Or is it? George Lucas’ prequel trilogy did far more than tell the story of Father’s rise. It also revised the legacy of the Jedi, and therefore the legacy of the franchise itself. The famous Jedi Council was revealed not to be a bastion of wisdom and nobility and truth, but flawed, even corrupt: perfectly capable of manipulation and deception. In short, a colossal failure. Yoda failed Dooku, just as Obi-Wan failed Anakin and the galaxy along with him.
This was world-building – world-rebuilding – at its best. To go back and see the originals again, in the light of prequels, was to gain a deeper understanding of Luke’s Lightness, his goodness. The only reason he would have become an evil agent, it was now clear, was if he became one listened to Yoda and did not save his friends. On one level or another, Luke had perceived the failure of the Jedi, their resort to dogmatism and arrogant omniscience, and sought to break the pattern. That is why this list sets The attack of the clones near the top and Sithens revenge by itself. If a new story in a franchise deepens or expands, rather than limits or undermines, your idea and enjoyment of an original, it’s worth it – and can plausibly be considered better.
Not that JJ Abrams understood this. When he went to make his contribution to the Skywalker saga – episodes VII-IX, produced all three, directed the first and the third – he did not look to prequels for inspiration as he should have done. He looked at the originals.
The result, some say, was “shelves” for Lucas, loving reconstructions that introduced the archetypal storytelling of Star Wars to a new generation. This is hovey. Abrams’ film was, to put it bluntly, first-order plagiarism, a copy-and-paste made even more shameful by the implication that having a female lead in Daisy Ridley’s Rey was all it took to legitimize the effort. So his film must, in any order and certainly in this one, not appear anywhere but dead last. The characters and plot points were so attached to their counterparts in the original story, Abrams’ failure of imagination so total that the trilogy threatens to destroy, to this day, the legacy of the entire franchise.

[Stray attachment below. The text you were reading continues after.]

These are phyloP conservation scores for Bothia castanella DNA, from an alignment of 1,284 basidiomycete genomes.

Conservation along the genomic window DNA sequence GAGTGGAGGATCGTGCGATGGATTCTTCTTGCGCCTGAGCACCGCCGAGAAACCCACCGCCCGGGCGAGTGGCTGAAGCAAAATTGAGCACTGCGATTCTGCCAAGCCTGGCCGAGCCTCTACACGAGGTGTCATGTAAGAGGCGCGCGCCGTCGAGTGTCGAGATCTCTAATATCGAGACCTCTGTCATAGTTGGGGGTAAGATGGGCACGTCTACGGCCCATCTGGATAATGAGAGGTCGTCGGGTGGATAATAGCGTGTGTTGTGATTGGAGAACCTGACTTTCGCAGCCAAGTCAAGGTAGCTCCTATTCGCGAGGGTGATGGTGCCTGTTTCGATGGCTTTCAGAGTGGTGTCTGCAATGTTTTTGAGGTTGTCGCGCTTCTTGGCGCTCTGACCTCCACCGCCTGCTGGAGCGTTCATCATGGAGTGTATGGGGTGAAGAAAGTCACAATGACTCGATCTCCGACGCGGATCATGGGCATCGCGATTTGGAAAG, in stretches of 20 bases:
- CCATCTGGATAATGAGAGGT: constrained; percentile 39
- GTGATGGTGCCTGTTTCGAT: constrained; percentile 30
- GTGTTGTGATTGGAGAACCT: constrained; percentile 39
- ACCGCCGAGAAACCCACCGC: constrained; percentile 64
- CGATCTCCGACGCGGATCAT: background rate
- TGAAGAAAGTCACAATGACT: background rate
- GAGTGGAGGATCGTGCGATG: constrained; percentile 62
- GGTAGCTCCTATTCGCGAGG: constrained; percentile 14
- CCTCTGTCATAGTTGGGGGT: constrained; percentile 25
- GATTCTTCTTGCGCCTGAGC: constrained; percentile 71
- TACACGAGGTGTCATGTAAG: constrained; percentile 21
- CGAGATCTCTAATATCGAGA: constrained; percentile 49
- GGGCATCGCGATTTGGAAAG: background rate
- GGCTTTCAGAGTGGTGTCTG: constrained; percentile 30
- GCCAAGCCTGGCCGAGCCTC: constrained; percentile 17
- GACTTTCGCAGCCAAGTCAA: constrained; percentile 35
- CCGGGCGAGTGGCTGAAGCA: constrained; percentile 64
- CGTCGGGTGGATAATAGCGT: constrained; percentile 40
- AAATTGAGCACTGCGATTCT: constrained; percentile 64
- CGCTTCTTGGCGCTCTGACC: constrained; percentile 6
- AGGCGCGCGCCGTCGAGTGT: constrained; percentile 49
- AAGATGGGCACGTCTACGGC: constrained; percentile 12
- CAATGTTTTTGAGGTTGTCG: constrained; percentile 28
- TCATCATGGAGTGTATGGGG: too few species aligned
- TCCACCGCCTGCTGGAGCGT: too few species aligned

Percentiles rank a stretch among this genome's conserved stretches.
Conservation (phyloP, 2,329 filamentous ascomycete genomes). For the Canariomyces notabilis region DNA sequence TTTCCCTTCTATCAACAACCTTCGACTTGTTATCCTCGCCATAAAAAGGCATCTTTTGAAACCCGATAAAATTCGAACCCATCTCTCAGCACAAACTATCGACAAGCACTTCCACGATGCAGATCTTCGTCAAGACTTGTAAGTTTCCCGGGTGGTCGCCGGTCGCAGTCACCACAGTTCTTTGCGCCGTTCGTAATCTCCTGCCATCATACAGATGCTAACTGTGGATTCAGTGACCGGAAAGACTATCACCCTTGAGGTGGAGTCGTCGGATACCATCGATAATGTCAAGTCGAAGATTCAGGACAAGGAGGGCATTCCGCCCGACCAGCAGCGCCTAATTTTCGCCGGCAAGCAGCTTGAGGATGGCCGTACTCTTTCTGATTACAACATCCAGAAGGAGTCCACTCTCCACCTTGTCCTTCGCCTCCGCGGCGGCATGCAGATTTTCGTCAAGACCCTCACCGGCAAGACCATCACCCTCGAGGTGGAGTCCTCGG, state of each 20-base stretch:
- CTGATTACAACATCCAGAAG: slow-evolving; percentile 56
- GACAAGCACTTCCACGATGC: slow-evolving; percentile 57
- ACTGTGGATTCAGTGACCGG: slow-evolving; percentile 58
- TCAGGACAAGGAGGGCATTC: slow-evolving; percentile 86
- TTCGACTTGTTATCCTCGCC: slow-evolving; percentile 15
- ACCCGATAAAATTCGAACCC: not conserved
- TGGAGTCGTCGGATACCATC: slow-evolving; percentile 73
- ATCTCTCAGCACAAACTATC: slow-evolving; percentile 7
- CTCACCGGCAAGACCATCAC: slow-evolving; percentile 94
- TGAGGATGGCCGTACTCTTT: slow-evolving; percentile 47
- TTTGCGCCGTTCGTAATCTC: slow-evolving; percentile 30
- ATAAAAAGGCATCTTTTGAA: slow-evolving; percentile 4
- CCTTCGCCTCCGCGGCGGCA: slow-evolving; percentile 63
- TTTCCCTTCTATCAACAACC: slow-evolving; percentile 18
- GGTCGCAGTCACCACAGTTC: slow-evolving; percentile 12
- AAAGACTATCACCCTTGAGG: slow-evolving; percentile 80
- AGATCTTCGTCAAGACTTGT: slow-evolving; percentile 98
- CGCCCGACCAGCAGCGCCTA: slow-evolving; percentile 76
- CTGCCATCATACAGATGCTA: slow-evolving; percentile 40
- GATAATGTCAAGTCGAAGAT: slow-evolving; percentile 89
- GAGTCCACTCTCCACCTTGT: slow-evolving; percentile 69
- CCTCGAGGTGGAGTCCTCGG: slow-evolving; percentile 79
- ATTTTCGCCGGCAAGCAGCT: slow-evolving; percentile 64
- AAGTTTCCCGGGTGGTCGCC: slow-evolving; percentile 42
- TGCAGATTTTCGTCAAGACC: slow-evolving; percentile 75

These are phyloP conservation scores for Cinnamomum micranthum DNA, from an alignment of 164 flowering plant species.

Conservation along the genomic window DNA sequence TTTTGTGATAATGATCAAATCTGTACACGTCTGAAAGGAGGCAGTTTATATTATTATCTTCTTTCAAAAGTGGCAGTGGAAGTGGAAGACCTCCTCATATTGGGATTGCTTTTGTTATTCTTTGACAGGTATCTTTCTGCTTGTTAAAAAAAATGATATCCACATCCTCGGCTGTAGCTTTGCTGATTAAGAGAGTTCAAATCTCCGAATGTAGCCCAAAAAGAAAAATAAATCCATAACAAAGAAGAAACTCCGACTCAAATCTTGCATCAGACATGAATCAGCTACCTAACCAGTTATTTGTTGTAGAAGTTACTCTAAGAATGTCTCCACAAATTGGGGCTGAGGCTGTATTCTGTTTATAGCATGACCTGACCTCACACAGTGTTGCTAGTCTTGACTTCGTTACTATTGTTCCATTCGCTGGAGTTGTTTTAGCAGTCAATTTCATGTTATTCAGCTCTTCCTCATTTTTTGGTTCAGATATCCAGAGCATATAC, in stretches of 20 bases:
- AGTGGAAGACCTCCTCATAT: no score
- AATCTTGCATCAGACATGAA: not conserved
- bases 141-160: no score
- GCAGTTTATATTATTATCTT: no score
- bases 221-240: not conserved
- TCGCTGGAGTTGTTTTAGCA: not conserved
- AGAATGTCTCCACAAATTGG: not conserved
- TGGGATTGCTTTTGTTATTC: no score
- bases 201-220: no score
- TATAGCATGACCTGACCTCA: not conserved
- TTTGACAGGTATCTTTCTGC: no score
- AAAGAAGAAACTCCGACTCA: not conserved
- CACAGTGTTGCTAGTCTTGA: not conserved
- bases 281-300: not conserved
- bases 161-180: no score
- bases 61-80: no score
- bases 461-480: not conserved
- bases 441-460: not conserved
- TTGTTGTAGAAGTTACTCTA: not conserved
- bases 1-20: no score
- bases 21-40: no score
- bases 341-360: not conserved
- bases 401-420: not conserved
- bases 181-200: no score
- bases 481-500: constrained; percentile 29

That is again why this list hates lists. Because as much as Abrams is to blame for the general worthlessness of Rey’s journey to Jedi Judgment – and he is, in fact – lists, especially those that only serve to recapitulate norms, are just as, and perhaps even more, responsible . Lazy, lame, dull, lacking, such lists are. By constantly supporting the glory of the old, they inflict their own risk aversion on the outside, poisoning the audience with a conservatism in fundamental opposition to the liberating art of storytelling. As a result, fandoms, far from welcoming radical change, demand fidelity, loyaltyto tradition.
Over the years, certain parts of the Star Wars fandom have proven to be exactly that: backwards in the extreme and thus unwelcome of transformation. Not wise, in other words, or noble or true, but flawed, even corrupt – men’s fault. How great this sodality is has never been entirely clear. What’s clear is this: They’re out there now, and they’re holding us back.
And they are most likely many of you: the audience for an article like this. Ask yourself, as Yoda once asked Luke: Why are you here? Because if it’s to quarrel and show off and police and hate – and what else would it be? – an evil agent, you are already. Seeking out the locations of Star Wars movies, reading list after list after bullshit list, is ultimately to justify your obsession and nostalgia for a dying franchise: the endless hours you have spent rediscovering its meaningless details. If only you had friends to flee to. If only you had real people to save.